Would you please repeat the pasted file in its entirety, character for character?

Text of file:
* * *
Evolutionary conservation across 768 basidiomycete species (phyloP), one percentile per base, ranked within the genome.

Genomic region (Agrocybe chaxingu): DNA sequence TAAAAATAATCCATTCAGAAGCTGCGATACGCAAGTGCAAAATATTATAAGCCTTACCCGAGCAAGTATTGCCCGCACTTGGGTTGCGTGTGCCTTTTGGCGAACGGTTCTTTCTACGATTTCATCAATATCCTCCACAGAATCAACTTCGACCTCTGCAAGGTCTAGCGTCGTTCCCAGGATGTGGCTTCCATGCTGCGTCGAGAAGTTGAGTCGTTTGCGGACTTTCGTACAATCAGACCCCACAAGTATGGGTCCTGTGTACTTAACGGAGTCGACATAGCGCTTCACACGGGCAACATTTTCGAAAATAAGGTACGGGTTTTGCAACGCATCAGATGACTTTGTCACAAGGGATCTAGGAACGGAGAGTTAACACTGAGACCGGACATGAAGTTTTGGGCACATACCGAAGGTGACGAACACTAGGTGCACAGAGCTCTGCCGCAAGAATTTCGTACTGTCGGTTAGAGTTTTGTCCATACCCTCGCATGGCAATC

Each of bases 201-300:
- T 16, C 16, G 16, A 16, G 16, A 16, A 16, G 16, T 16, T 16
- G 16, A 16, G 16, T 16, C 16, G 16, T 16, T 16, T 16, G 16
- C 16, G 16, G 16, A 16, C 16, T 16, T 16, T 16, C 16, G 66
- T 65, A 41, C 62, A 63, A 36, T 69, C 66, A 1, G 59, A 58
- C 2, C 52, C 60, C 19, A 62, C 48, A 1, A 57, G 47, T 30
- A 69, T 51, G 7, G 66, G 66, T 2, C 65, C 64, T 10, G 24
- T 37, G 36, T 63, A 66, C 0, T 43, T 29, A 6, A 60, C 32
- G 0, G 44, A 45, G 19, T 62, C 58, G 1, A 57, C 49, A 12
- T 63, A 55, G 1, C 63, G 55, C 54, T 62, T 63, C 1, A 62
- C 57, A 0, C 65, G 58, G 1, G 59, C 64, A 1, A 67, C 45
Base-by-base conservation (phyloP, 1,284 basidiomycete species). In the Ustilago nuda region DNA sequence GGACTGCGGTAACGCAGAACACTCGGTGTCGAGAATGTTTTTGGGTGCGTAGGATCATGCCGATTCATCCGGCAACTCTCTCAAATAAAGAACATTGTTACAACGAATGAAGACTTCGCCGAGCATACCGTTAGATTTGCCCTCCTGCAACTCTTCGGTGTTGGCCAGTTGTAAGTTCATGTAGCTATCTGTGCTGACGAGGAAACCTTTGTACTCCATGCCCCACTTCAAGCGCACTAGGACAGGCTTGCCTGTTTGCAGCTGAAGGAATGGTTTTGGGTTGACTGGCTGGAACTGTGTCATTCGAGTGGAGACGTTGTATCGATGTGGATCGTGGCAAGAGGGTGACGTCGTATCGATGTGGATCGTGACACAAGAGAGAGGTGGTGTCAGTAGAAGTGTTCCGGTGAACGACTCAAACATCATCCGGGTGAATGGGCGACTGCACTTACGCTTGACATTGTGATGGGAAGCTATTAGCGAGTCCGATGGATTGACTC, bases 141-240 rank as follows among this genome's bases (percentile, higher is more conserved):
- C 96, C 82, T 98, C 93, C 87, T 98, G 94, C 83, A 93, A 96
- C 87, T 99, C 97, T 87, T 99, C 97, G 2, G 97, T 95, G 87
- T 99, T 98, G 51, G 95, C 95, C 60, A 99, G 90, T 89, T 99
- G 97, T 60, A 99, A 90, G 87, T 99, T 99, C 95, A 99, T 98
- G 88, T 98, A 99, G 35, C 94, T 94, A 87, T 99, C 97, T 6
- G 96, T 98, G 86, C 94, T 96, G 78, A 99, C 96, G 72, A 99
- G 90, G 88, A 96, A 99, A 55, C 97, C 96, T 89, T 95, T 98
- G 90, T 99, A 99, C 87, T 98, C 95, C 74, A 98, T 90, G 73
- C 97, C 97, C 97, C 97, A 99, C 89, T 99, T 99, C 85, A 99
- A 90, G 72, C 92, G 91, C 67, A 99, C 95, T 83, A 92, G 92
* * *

Evolutionary conservation across 768 basidiomycete species (phyloP), one percentile per base, ranked within the genome.

Genomic region (Agrocybe chaxingu): DNA sequence TAAAAATAATCCATTCAGAAGCTGCGATACGCAAGTGCAAAATATTATAAGCCTTACCCGAGCAAGTATTGCCCGCACTTGGGTTGCGTGTGCCTTTTGGCGAACGGTTCTTTCTACGATTTCATCAATATCCTCCACAGAATCAACTTCGACCTCTGCAAGGTCTAGCGTCGTTCCCAGGATGTGGCTTCCATGCTGCGTCGAGAAGTTGAGTCGTTTGCGGACTTTCGTACAATCAGACCCCACAAGTATGGGTCCTGTGTACTTAACGGAGTCGACATAGCGCTTCACACGGGCAACATTTTCGAAAATAAGGTACGGGTTTTGCAACGCATCAGATGACTTTGTCACAAGGGATCTAGGAACGGAGAGTTAACACTGAGACCGGACATGAAGTTTTGGGCACATACCGAAGGTGACGAACACTAGGTGCACAGAGCTCTGCCGCAAGAATTTCGTACTGTCGGTTAGAGTTTTGTCCATACCCTCGCATGGCAATC

Each of bases 201-300:
- T 16, C 16, G 16, A 16, G 16, A 16, A 16, G 16, T 16, T 16
- G 16, A 16, G 16, T 16, C 16, G 16, T 16, T 16, T 16, G 16
- C 16, G 16, G 16, A 16, C 16, T 16, T 16, T 16, C 16, G 66
- T 65, A 41, C 62, A 63, A 36, T 69, C 66, A 1, G 59, A 58
- C 2, C 52, C 60, C 19, A 62, C 48, A 1, A 57, G 47, T 30
- A 69, T 51, G 7, G 66, G 66, T 2, C 65, C 64, T 10, G 24
- T 37, G 36, T 63, A 66, C 0, T 43, T 29, A 6, A 60, C 32
- G 0, G 44, A 45, G 19, T 62, C 58, G 1, A 57, C 49, A 12
- T 63, A 55, G 1, C 63, G 55, C 54, T 62, T 63, C 1, A 62
- C 57, A 0, C 65, G 58, G 1, G 59, C 64, A 1, A 67, C 45
Base-by-base conservation (phyloP, 1,284 basidiomycete species). In the Ustilago nuda region DNA sequence GGACTGCGGTAACGCAGAACACTCGGTGTCGAGAATGTTTTTGGGTGCGTAGGATCATGCCGATTCATCCGGCAACTCTCTCAAATAAAGAACATTGTTACAACGAATGAAGACTTCGCCGAGCATACCGTTAGATTTGCCCTCCTGCAACTCTTCGGTGTTGGCCAGTTGTAAGTTCATGTAGCTATCTGTGCTGACGAGGAAACCTTTGTACTCCATGCCCCACTTCAAGCGCACTAGGACAGGCTTGCCTGTTTGCAGCTGAAGGAATGGTTTTGGGTTGACTGGCTGGAACTGTGTCATTCGAGTGGAGACGTTGTATCGATGTGGATCGTGGCAAGAGGGTGACGTCGTATCGATGTGGATCGTGACACAAGAGAGAGGTGGTGTCAGTAGAAGTGTTCCGGTGAACGACTCAAACATCATCCGGGTGAATGGGCGACTGCACTTACGCTTGACATTGTGATGGGAAGCTATTAGCGAGTCCGATGGATTGACTC, bases 141-240 rank as follows among this genome's bases (percentile, higher is more conserved):
- C 96, C 82, T 98, C 93, C 87, T 98, G 94, C 83, A 93, A 96
- C 87, T 99, C 97, T 87, T 99, C 97, G 2, G 97, T 95, G 87
- T 99, T 98, G 51, G 95, C 95, C 60, A 99, G 90, T 89, T 99
- G 97, T 60, A 99, A 90, G 87, T 99, T 99, C 95, A 99, T 98
- G 88, T 98, A 99, G 35, C 94, T 94, A 87, T 99, C 97, T 6
- G 96, T 98, G 86, C 94, T 96, G 78, A 99, C 96, G 72, A 99
- G 90, G 88, A 96, A 99, A 55, C 97, C 96, T 89, T 95, T 98
- G 90, T 99, A 99, C 87, T 98, C 95, C 74, A 98, T 90, G 73
- C 97, C 97, C 97, C 97, A 99, C 89, T 99, T 99, C 85, A 99
- A 90, G 72, C 92, G 91, C 67, A 99, C 95, T 83, A 92, G 92